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A large leap in energy thinking

Nanospheres help scale up fuel production from H2O and CO2.

Steve McIntosh likes to think big. “Our goal,” says the P.C. Rossin Assistant Professor of chemical engineering, “is to solve the energy crisis for everybody.”

McIntosh wants to do that by using the smallest of materials, nanoscale dots of cadmium sulfite, to help make fuel cheaply from water and carbon dioxide.

“The holy grail of energy is, ‘Can you take water and carbon dioxide and convert them to fuel?’” he says. A real-world solution, he adds, must be practical, renewable and inexpensive.

To find a scalable solution, McIntosh and Prof. Bryan Berger of chemical engineering try to coax bacteria to produce 2-nm spheres of cadmium sulfite that could help harness the energy in sunlight to produce fuel from water and carbon dioxide.

These small semiconductor particles, known as quantum dots, aren’t new. They are produced using toxic chemicals processed at high temperature, and can be bought for about $4,500 per gram – too expensive to be commercially useful, McIntosh says.

He and Berger work with common bacteria purified from soil on Lehigh’s campus that they evolved to convert toxic chemicals in their environment into quantum dots. The process happens in water, with salts, a small amount of sugar and a cadmium source, and without environmentally risky processing, McIntosh says.

With a seed grant from Lehigh, they have shown that the process can produce large quantities of cadmium sulfite quantum dots cheaply. “We can get a beaker full with a few hours of an undergraduate’s time and about $20,” he says.

When stimulated by light the quantum dots split off electrons with a lot of energy. “If you design quantum dots right, they have enough energy to split water into hydrogen atoms and to reduce CO2 to CO,” McIntosh says. “If you bind the components back together, you can potentially make methanol,” a liquid hydrocarbon fuel that could be used for transportation.

Various pieces of the puzzle – catalyzing the reactions with quantum dots and recombining the products into fuel – have been demonstrated in labs. The challenges that remain are to understand how the pieces can be made to work together and to ramp up production of the cadmium sulfite and enable affordable energy production.

McIntosh, Berger and Prof. Christopher Kiely of materials science and engineering are seeking a grant from the Advanced Research Projects Agency-Energy to produce quantum dots more efficiently and with the right properties for fuel cells.

“We think this is a potentially scalable way to make them,” McIntosh says. “If we can say [to the research community], ‘They’re basically free; what can you do with them?’ that would be huge.”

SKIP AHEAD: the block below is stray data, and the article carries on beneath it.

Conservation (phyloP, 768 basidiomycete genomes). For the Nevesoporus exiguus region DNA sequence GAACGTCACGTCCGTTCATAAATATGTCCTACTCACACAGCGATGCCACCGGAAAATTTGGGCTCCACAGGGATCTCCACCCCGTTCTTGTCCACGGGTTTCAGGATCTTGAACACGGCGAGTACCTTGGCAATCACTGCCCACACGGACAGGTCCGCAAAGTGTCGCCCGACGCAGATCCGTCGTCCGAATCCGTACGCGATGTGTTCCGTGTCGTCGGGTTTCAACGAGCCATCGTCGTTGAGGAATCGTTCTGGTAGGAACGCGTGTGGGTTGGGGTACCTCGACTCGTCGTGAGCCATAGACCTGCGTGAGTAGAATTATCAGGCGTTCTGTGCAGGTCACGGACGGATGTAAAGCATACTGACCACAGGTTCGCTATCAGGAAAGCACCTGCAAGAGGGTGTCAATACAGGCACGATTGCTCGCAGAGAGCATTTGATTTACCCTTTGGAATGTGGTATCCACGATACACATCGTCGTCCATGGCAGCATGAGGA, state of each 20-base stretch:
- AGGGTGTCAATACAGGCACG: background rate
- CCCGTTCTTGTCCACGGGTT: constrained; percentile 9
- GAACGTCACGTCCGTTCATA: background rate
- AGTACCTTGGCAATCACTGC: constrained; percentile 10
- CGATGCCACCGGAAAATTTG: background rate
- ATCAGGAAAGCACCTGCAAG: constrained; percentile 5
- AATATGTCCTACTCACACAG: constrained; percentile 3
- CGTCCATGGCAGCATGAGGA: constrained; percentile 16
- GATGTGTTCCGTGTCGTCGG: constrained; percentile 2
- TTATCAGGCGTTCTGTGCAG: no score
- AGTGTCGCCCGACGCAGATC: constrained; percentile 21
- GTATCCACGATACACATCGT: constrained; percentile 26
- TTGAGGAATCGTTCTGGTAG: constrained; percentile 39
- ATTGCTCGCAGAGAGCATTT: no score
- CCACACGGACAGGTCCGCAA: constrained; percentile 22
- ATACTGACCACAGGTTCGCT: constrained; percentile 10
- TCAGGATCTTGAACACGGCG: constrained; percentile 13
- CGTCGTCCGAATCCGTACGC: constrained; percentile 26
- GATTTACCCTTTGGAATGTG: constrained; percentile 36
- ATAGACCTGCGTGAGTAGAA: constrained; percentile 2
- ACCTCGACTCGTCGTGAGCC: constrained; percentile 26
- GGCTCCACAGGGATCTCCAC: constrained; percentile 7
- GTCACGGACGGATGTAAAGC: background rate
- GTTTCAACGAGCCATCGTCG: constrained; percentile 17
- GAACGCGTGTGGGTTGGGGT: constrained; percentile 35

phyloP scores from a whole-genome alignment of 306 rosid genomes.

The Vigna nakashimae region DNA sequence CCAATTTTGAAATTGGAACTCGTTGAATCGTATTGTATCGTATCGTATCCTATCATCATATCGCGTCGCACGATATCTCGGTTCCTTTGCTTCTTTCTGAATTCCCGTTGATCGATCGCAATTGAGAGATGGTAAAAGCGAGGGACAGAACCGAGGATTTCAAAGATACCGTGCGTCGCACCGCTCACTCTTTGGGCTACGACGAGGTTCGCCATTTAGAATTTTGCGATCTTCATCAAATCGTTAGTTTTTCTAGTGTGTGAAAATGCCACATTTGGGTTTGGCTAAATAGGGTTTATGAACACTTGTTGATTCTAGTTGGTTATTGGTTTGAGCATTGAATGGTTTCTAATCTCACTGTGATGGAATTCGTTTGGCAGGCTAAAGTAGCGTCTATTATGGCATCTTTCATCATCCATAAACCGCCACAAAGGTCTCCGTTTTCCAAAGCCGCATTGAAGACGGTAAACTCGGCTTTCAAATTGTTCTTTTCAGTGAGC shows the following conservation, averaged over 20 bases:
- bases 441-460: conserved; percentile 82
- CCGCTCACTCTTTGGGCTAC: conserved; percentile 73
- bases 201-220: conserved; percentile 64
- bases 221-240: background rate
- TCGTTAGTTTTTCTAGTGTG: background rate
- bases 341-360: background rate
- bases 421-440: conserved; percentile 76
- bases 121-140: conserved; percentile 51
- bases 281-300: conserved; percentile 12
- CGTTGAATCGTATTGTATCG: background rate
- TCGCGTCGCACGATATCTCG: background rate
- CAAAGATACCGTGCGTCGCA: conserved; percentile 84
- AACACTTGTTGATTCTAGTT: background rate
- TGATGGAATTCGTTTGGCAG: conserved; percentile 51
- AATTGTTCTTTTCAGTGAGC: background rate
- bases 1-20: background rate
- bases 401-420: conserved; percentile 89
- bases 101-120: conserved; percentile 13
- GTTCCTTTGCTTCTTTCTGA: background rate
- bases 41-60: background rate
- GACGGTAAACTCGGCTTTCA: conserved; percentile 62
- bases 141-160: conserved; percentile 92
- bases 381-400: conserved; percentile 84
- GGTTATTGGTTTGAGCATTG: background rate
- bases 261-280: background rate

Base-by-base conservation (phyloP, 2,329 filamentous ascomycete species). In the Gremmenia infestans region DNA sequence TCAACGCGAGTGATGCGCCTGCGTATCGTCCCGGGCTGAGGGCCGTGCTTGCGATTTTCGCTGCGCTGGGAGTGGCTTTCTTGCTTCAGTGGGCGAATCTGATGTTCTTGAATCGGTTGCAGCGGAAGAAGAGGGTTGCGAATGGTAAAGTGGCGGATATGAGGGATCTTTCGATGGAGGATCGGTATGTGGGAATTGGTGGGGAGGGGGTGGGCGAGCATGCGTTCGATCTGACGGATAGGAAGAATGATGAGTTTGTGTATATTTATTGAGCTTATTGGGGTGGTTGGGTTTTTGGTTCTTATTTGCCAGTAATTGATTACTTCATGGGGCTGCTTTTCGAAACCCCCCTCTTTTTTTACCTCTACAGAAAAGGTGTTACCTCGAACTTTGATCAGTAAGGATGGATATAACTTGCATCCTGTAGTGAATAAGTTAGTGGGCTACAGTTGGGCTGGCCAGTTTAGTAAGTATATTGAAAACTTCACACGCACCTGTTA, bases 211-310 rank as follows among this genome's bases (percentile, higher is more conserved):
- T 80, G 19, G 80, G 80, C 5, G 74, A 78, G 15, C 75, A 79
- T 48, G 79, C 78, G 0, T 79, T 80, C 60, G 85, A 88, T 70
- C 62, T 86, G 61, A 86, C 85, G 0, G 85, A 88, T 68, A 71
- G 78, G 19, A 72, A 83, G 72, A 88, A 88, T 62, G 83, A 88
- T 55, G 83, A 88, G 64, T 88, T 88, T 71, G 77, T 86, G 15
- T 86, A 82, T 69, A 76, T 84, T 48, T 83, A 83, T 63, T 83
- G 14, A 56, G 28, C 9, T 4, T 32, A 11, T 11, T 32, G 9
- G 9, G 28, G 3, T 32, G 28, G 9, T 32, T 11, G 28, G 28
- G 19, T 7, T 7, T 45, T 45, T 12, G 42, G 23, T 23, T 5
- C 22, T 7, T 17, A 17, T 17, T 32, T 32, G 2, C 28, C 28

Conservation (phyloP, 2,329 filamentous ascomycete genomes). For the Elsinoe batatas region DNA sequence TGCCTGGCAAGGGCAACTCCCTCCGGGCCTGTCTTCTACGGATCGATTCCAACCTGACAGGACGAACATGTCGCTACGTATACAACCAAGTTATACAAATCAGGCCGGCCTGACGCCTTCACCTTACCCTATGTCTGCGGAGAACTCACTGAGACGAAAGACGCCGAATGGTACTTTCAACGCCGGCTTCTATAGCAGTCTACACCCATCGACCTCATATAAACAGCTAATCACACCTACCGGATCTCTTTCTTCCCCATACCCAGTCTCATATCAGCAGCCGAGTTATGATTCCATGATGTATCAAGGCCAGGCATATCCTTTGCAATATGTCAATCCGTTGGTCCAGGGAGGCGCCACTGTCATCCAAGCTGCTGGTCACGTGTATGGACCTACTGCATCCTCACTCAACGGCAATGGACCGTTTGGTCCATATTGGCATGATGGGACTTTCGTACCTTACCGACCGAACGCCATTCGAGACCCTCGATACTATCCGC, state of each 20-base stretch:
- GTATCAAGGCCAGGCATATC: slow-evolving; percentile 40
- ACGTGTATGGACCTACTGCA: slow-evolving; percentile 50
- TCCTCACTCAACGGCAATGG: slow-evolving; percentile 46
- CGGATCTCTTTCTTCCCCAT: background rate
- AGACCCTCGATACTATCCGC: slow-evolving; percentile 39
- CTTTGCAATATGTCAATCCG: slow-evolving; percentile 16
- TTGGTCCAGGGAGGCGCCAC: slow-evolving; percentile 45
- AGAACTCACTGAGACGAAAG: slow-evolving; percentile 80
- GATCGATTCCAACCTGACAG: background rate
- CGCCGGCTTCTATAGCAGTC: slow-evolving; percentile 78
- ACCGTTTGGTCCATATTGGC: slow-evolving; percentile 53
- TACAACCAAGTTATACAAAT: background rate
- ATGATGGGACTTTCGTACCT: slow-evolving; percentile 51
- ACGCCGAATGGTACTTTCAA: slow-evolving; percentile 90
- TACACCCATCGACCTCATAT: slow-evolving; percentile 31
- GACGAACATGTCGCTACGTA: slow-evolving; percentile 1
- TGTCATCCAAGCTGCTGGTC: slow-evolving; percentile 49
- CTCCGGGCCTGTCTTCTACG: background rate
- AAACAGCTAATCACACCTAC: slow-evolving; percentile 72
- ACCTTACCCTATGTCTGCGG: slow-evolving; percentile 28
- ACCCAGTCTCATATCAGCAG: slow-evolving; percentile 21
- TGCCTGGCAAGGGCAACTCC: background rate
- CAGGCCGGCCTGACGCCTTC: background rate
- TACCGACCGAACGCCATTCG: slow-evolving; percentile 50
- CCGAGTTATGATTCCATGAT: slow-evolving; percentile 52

McIntosh also studies materials for solid oxide fuel cells, a technology that efficiently converts the energy in fuels to electricity. As a postdoc, he did neutron diffraction at Oak Ridge National Laboratory to understand the crystal structure of the materials he works with. Most neutron diffraction work is done at very low temperatures and under a vacuum, but the metal oxides McIntosh studies for fuel cell applications are active at high temperatures. The best he could do was to take room temperature readings and make calculations about higher temperature behavior.

“What does room temperature tell you about what happens at 700 degrees Celsius? Anything can happen in between.” So he worked with Oak Ridge scientists to develop a special component of their neutron beam apparatus that can take in-situ samples.

McIntosh enjoys the multifaceted challenge that being a Lehigh professor presents – the rhythm of research and teaching.

“I like to teach classes. Selfishly, it’s almost an instant reward.”

He tries to make undergraduate classes relaxed and interesting. “If I’m presenting material differently than I conceived it in advance, if I’m drawing things on the board I hadn’t planned, that to me is a good class,” he says. “Undergraduates aren’t expected to know the concepts already. They’re supposed to struggle. It’s my job to help them over the bar.”

With graduate students, McIntosh is more of a manager and authority figure. “They’re putting a large part of their future in your hands,” he says. “Their publication track – which I have guided – is what they live on.”

Combining these core roles “isn’t multitasking,” McIntosh says. “It’s more convergent skill sets. It’s how I keep myself challenged.”